May 13th, 2010
12:01 PM ET

Making a mountain to stop the oil

See this island? It wasn't here yesterday.

The Louisiana National Guard poured in tons of sand and rock to fill a 700 foot gap in a barrier island to stop the oil from reaching the estuaries.

The gap was the result of hurricane damage in Elmer's Island, just across the bridge from Grand Isle.

Filled in, the island will now be a part of the last line of defense in Louisiana's scramble to protect it's ecologically sensitive coast. The area is also an important breeding ground for shrimp.

"It's ecologically and economically very important to the local community," Lt. Kyle Galloway told CNN.

soundoff (338 Responses)
  1. chris

    Mark is right on. Can't blow it up, too much risk of making it worse.

    Can;t just plug it easily, pressure it way to high

    Right now they just want to find a way to temporarily cap it until they can get a perm fix in place.

    The million dollar qeustion is why the emergency cap did not work where the Captain pushed the blow button. Human error or a fatal design flaw. With so many rigs in use and the clear knowledge that we need to do deep sea drilling, it is of concurrent urgency that they find out the cause.

    If not we all will be working for the sheiks-– or driving golf carts to work! vroom!

    May 13, 2010 at 1:28 pm | Report abuse |
  2. MCW

    raining oil...that's a good one!

    May 13, 2010 at 1:29 pm | Report abuse |
  3. steve

    @Jason (#70)
    BP has already committed to paying for the cleanup in its entirety. I'm not sure they are actually the ones who know how to deal with it.

    For instance, I paid for my car and if it breaks, I pay to have it fixed. But I have no idea how to fix it.

    Krak-ow #60-
    Not sure a tourniquet approach would work. The difference is these pipes are presumably solid – not flexible like skin, so as soon as enough pressure is applied to them, they'll actually snap instead of get tighter.

    May 13, 2010 at 1:29 pm | Report abuse |
  4. gaetano marano

    @incognito
    .
    yes, where is Swarzy? 🙂
    .

    May 13, 2010 at 1:29 pm | Report abuse |
  5. Jaci

    The former CEO of Shell was on a morning show today and mentioned he had shared with BP a potential solution of using large ships in a joint effort to skim the surface oil thus reducing contamination. When asked why we haven't seen or heard of this as an option for the clean up efforts, he did not have a direct answer.... I'm wondering why all efforts are not being exhausted, especially given that this proposed method has been tested and successful on a past disaster in another part of the world.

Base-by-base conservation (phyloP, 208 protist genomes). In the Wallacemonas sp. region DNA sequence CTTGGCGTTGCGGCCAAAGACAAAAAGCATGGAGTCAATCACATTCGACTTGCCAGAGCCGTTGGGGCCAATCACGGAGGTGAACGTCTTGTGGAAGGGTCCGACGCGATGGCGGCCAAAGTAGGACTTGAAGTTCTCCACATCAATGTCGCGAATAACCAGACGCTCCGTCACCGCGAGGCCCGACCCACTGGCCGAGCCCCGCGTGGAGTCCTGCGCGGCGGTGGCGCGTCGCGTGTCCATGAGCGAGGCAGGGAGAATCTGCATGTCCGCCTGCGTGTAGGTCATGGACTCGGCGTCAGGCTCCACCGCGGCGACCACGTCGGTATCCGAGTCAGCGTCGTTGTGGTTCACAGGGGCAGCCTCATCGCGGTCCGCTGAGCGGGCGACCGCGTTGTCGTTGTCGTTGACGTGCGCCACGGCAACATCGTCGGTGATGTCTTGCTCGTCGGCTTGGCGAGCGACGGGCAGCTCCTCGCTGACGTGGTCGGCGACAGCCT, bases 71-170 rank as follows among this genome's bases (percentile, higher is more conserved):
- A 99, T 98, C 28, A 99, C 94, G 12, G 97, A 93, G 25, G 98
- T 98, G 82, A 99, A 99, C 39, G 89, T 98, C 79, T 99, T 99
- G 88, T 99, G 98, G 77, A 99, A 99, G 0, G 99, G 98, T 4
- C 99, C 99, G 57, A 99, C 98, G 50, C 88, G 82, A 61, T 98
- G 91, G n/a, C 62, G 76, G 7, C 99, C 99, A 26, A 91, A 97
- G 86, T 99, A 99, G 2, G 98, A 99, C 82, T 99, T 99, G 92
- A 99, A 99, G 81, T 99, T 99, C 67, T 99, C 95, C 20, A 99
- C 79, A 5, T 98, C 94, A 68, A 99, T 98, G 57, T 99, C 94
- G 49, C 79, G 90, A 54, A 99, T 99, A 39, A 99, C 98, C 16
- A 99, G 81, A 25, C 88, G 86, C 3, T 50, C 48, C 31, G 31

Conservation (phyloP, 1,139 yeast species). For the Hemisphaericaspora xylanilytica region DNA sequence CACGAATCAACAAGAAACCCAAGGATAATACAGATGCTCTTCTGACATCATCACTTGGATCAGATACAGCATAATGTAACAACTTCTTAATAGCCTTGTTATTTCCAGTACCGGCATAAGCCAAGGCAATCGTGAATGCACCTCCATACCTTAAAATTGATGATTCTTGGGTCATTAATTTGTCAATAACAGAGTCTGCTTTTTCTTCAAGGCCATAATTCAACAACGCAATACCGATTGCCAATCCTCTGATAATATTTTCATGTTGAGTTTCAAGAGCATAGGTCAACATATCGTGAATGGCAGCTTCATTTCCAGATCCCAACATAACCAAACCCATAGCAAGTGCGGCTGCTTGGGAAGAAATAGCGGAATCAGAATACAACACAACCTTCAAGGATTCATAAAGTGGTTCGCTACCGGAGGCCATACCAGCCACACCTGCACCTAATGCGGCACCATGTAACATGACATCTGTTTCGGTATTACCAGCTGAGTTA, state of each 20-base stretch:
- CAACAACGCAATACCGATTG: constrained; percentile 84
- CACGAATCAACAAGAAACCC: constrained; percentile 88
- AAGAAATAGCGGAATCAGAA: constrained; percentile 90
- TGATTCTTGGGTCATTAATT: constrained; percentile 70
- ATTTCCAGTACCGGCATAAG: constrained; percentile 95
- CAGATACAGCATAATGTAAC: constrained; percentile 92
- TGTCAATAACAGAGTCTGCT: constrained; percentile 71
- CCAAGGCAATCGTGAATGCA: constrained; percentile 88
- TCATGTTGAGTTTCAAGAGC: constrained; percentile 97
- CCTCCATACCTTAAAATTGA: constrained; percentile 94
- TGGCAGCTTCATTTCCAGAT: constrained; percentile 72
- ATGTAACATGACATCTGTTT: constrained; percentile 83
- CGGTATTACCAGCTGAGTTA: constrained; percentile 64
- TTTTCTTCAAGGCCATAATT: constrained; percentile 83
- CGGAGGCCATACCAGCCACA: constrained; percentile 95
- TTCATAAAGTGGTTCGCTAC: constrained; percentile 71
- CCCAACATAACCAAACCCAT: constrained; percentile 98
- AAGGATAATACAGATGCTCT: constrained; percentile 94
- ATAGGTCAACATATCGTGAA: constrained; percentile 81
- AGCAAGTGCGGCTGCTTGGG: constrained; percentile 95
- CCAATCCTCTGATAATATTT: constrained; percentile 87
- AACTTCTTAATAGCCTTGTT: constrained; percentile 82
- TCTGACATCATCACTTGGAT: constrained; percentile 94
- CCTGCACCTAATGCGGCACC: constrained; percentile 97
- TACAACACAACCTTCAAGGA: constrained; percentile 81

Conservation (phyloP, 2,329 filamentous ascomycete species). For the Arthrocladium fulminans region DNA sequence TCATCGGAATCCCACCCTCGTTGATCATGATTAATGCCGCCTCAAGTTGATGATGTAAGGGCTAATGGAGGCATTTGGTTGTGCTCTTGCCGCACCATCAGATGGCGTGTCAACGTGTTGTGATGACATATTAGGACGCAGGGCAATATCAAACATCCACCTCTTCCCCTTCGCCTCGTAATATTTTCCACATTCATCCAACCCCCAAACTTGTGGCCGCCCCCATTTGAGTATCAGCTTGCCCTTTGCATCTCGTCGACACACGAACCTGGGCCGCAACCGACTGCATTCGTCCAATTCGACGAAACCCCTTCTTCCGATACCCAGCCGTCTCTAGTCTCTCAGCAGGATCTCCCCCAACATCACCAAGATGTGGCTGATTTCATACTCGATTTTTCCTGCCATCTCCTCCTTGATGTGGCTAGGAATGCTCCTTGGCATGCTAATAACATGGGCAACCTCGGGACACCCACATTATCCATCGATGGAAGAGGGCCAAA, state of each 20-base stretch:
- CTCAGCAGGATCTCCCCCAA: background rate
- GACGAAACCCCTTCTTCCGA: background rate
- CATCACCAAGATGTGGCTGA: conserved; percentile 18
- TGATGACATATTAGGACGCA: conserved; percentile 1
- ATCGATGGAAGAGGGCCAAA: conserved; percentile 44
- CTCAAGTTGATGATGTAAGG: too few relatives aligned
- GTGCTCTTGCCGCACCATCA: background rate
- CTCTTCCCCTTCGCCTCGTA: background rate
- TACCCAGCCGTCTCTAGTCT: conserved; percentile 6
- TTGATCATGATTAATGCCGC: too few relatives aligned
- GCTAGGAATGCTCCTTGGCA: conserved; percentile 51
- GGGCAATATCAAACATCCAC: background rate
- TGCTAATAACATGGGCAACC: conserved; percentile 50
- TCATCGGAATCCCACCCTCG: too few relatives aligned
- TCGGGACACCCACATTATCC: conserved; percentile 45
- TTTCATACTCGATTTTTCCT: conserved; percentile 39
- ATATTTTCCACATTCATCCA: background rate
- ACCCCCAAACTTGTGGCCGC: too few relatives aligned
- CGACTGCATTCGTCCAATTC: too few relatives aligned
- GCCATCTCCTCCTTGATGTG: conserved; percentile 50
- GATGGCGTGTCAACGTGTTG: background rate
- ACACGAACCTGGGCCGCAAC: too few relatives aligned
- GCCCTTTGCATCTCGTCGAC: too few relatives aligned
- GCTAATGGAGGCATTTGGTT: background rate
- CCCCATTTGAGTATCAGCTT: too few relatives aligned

May 13, 2010 at 1:30 pm | Report abuse |
  6. Bob Brown, Fort Lauderdale, FL

    I may not be the only person that beileive that anything can happen when dealing with flamable substances... I hope this brings forth a new law that any drill that drills for flamable sor near substances that are flamable must have on hand precautions in order to stop what happened or may not drill and the United States of America and all 50 states can sue individually and put out of business if necessary if such a company is not prepared... All states may sue for los of food source, jobs jost, damage to fresh air/water and any other damages not thought about.

    In my lifetime 2 oil companies allowed this to happen boats should be locked into place with indavidual codes so as to find out whom was neglegent. The lock business should go with any carrier or containment or does any service to crude oil to sepperate it of it's substances flamable or not.

    It is bad enough that we are suffering because of environmental polutants and there someday sooner than anyone knows will be without and will be too late when we suffocate or burned because someone was careless and a big company was allowed to overlook... I think that all oil companies should work together to repair the damage to the leak and to the navicable waters on BP's dime. The US government should be the supervisor and put someone incharge like it saves the country from attack. This makes me ill with all that the consumers pay to ensure good quality maintenance!